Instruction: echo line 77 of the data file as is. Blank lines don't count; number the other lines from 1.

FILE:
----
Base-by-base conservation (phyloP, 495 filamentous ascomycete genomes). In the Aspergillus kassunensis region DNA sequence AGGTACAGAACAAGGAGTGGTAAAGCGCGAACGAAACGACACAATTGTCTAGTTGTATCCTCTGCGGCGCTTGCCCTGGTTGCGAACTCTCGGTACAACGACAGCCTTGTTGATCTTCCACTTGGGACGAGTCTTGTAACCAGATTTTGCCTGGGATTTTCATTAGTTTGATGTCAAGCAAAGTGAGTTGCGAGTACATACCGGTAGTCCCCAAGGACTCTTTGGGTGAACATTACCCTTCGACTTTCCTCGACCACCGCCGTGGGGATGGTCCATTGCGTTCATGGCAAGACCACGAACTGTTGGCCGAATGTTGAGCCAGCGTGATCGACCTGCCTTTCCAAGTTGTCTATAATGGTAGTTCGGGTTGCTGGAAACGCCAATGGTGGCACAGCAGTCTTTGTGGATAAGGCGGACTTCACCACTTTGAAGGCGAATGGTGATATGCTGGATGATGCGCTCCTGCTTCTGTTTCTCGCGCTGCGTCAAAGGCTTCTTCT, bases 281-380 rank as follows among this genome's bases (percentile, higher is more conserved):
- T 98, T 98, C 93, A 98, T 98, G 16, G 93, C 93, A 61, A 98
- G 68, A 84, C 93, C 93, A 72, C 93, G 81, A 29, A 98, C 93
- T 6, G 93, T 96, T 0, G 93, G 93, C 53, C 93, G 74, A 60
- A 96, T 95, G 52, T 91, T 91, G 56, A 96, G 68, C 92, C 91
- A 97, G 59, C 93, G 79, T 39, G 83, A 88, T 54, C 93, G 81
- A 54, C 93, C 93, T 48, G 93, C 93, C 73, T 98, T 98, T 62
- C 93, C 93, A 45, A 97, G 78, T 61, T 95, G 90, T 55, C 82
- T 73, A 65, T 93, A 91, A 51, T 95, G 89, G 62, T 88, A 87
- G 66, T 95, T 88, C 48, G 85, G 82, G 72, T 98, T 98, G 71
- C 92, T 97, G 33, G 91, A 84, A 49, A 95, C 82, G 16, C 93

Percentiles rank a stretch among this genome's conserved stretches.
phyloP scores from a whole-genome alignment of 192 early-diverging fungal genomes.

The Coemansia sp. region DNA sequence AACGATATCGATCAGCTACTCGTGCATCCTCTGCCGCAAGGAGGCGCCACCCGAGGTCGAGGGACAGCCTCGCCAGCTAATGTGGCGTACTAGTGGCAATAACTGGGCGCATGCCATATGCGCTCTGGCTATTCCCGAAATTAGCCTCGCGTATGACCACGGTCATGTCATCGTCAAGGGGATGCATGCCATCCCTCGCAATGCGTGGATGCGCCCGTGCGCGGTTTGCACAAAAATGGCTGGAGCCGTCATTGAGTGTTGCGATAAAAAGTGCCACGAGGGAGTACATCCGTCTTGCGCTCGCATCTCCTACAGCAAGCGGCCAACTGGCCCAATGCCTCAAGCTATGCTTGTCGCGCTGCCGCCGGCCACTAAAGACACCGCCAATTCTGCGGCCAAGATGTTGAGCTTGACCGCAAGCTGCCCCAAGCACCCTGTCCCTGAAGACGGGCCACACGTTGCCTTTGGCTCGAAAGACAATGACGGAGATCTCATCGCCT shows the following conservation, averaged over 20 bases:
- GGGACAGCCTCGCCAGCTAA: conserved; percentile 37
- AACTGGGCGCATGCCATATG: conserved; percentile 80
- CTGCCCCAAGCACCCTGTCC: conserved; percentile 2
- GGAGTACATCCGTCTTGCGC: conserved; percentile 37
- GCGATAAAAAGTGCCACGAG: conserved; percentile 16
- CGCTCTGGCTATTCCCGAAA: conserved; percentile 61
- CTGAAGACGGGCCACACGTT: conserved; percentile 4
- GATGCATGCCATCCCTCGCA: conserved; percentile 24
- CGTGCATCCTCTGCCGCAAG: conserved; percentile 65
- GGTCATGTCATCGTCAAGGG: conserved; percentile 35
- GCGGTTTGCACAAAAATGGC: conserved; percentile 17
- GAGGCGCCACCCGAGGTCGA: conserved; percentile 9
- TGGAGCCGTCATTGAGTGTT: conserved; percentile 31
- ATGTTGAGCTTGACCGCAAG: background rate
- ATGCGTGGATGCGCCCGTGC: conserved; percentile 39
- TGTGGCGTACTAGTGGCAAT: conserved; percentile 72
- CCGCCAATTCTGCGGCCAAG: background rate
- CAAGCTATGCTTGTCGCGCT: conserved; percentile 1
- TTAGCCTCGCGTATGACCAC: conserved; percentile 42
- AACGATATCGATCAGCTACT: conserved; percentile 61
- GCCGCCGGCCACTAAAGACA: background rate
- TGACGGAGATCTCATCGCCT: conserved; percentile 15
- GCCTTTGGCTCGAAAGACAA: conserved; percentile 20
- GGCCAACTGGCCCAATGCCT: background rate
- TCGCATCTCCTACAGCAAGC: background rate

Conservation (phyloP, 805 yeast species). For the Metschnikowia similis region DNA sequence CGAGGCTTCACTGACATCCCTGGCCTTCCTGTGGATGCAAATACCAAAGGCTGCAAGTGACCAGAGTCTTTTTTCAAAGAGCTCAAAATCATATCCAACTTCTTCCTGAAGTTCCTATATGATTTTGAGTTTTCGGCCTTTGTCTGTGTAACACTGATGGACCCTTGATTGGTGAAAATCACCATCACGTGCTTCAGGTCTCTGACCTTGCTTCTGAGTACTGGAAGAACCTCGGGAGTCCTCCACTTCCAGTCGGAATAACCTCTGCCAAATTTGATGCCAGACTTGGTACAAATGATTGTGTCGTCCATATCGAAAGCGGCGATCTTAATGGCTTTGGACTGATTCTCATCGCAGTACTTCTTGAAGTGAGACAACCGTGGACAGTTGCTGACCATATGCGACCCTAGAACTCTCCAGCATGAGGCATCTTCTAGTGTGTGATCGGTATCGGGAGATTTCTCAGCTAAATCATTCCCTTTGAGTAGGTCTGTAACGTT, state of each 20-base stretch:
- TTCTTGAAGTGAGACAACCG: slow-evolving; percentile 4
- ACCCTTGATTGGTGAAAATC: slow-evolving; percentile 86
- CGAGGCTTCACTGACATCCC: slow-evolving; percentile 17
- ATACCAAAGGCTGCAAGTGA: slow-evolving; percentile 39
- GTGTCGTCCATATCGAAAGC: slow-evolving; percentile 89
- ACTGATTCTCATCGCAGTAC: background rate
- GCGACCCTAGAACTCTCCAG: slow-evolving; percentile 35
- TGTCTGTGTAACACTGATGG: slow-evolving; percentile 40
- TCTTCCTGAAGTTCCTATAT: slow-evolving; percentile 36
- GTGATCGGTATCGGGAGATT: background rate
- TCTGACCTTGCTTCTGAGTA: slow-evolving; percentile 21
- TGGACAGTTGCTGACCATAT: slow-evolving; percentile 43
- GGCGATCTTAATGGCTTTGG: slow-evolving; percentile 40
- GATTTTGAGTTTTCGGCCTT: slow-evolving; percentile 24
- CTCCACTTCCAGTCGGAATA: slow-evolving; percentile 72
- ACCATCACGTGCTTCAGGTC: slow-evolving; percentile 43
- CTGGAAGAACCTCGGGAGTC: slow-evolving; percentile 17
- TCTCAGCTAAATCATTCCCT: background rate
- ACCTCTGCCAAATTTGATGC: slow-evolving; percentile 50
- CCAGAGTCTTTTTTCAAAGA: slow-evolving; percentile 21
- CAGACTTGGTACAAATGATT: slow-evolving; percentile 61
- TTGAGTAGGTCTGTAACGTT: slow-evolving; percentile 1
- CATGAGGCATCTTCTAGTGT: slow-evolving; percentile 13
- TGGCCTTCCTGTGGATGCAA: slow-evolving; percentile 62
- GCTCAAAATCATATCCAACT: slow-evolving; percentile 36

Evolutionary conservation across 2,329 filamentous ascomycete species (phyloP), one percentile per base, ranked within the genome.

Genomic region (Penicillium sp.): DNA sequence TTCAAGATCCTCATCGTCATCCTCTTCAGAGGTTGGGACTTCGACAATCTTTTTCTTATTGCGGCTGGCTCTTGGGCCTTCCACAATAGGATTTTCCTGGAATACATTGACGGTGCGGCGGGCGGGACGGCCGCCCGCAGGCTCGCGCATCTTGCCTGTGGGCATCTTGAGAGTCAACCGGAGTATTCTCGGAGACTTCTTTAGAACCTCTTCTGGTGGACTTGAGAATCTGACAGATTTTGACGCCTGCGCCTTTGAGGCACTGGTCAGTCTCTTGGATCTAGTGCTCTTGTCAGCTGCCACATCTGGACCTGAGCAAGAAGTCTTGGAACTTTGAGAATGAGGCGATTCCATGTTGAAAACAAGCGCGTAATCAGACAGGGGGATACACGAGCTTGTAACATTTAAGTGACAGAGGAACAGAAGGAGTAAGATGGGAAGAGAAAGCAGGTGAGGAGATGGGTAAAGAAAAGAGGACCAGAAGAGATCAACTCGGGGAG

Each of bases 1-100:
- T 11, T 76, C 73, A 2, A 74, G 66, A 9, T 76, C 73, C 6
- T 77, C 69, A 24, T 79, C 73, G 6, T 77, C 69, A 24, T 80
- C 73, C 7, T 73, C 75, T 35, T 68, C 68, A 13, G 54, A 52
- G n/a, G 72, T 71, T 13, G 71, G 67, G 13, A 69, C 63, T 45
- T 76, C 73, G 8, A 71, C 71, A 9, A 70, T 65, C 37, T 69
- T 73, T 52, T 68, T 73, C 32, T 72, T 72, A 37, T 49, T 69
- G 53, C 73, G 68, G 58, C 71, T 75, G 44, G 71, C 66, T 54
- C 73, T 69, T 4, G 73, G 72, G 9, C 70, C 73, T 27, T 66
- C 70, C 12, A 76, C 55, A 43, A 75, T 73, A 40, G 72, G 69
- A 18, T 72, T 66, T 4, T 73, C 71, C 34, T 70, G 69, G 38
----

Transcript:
- C 70, C 12, A 76, C 55, A 43, A 75, T 73, A 40, G 72, G 69